We’ll lay out the basic steps to follow to test your gold with nitric acid. However, each testing kit will come with detailed and specific instructions we recommend you follow closely to accurately test your gold. 

1. Take a sharp implement and scratch and inconspicuous place on your gold piece. You need to get past the external layer of metal for an accurate result, just be careful not to do any serious damage. 

2. Add a drop of nitric acid over the scratched area and examine the reaction. Pure gold will not react in any way, while alloyed or plated metal will change color when exposed. A green hue indicates that your gold is a fake piece, but other colors can tell you about the gold content of your item. 

3. If your gold passed the first test, you can get more detailed results using the touchstone included in your kit. Take your gold piece and scape it across the surface of the testing stone to leave a layer of gold behind. Then, add a drop of nitric acid from each bottle in your test kit. The different bottles will be labeled in carats, so make a note of which drop is where. By watching which acids dissolve your gold and which do not, you can work out the purity of your precious metal.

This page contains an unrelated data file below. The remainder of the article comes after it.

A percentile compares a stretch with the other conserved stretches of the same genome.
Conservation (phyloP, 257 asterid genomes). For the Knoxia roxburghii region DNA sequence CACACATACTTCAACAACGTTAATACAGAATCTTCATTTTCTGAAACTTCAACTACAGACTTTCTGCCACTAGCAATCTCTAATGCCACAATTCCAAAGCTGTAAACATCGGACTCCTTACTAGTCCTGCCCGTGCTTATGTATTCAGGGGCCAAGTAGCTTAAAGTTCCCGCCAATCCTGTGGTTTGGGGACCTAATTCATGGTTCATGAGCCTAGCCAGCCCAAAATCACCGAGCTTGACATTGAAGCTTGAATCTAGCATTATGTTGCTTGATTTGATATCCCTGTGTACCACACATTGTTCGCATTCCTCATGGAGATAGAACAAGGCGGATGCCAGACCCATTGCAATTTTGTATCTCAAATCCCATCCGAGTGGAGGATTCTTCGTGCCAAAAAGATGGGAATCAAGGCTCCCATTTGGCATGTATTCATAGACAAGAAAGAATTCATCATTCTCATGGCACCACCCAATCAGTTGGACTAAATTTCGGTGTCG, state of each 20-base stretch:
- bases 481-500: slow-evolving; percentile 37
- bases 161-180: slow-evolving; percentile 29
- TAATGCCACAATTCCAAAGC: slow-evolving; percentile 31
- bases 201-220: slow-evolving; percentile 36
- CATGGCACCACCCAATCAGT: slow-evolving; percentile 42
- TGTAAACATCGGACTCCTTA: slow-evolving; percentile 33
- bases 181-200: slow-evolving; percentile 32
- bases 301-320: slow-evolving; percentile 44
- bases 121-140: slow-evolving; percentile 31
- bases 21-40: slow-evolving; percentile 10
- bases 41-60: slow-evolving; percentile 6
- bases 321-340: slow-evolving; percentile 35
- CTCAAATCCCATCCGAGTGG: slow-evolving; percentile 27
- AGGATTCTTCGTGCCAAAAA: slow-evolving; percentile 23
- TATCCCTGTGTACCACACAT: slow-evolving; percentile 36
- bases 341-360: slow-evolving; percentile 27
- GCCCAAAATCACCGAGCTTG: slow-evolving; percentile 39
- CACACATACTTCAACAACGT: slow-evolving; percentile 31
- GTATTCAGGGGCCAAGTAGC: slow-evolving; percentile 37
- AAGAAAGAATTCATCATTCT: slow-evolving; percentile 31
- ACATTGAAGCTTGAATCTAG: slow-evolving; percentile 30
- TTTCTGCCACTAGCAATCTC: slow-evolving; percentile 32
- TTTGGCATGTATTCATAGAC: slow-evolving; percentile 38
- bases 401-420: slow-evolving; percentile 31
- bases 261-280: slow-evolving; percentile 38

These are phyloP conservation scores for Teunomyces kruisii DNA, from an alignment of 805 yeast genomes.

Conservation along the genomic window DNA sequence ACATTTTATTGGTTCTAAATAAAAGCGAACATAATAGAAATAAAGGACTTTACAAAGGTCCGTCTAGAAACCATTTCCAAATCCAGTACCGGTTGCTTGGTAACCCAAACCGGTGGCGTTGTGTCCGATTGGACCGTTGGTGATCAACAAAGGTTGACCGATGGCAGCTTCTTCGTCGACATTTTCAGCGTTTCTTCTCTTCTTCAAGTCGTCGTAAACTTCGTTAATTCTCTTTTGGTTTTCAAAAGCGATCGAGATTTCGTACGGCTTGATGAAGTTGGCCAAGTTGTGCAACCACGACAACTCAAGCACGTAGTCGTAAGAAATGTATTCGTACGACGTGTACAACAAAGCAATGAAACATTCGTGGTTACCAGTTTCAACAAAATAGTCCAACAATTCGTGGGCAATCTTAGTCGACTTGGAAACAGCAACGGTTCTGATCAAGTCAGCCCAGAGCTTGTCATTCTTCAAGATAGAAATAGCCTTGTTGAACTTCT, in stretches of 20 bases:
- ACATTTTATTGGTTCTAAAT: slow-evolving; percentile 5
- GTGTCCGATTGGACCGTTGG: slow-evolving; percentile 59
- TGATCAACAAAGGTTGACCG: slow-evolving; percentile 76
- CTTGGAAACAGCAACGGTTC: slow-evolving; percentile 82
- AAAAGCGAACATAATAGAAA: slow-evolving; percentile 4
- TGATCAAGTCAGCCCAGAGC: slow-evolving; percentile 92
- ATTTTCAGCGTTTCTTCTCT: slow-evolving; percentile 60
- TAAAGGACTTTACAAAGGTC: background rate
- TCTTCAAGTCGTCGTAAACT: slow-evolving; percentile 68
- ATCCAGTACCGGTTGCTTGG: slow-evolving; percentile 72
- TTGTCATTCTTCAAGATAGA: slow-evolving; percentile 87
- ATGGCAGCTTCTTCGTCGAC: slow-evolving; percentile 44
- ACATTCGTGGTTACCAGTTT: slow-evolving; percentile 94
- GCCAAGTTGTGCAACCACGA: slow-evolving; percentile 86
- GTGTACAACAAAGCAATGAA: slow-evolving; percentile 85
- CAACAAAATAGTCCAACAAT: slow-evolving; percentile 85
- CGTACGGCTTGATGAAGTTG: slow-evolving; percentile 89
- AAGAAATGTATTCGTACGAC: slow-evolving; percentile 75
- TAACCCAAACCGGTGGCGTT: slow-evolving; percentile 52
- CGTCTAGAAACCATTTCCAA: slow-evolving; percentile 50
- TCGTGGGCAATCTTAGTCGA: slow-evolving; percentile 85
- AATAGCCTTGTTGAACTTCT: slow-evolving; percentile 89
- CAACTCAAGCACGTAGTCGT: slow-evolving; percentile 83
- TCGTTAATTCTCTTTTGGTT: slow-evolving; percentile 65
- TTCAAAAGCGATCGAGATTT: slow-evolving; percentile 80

How To Tell If Something Is Real Gold 

These seven gold testing techniques are easy to perform at home and using each method you can work out if your gold is real. While no single test alone can confirm the validity of your precious metal, a combination of different testing styles should provide the most accurate result. The only way to get a more detailed analysis than what is available here is to take your metal to a professional appraiser, who will be able to use more complex tests.

For example, XRF (X-Ray Fluorescence) machines can tell you the exact composition of a gold piece without harming it in any way. Most collectors and investors won’t have an x-ray machine in the home, so these other tests are a good compromise. Anyone buying gold needs to be aware of the dangers of counterfeit metal, but by learning a few testing techniques, all your subsequent gold purchases will be safer. 

 

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All articles are provided as a third party analysis and do not necessarily reflect the explicit views of GSI Exchange and should not be construed as financial advice.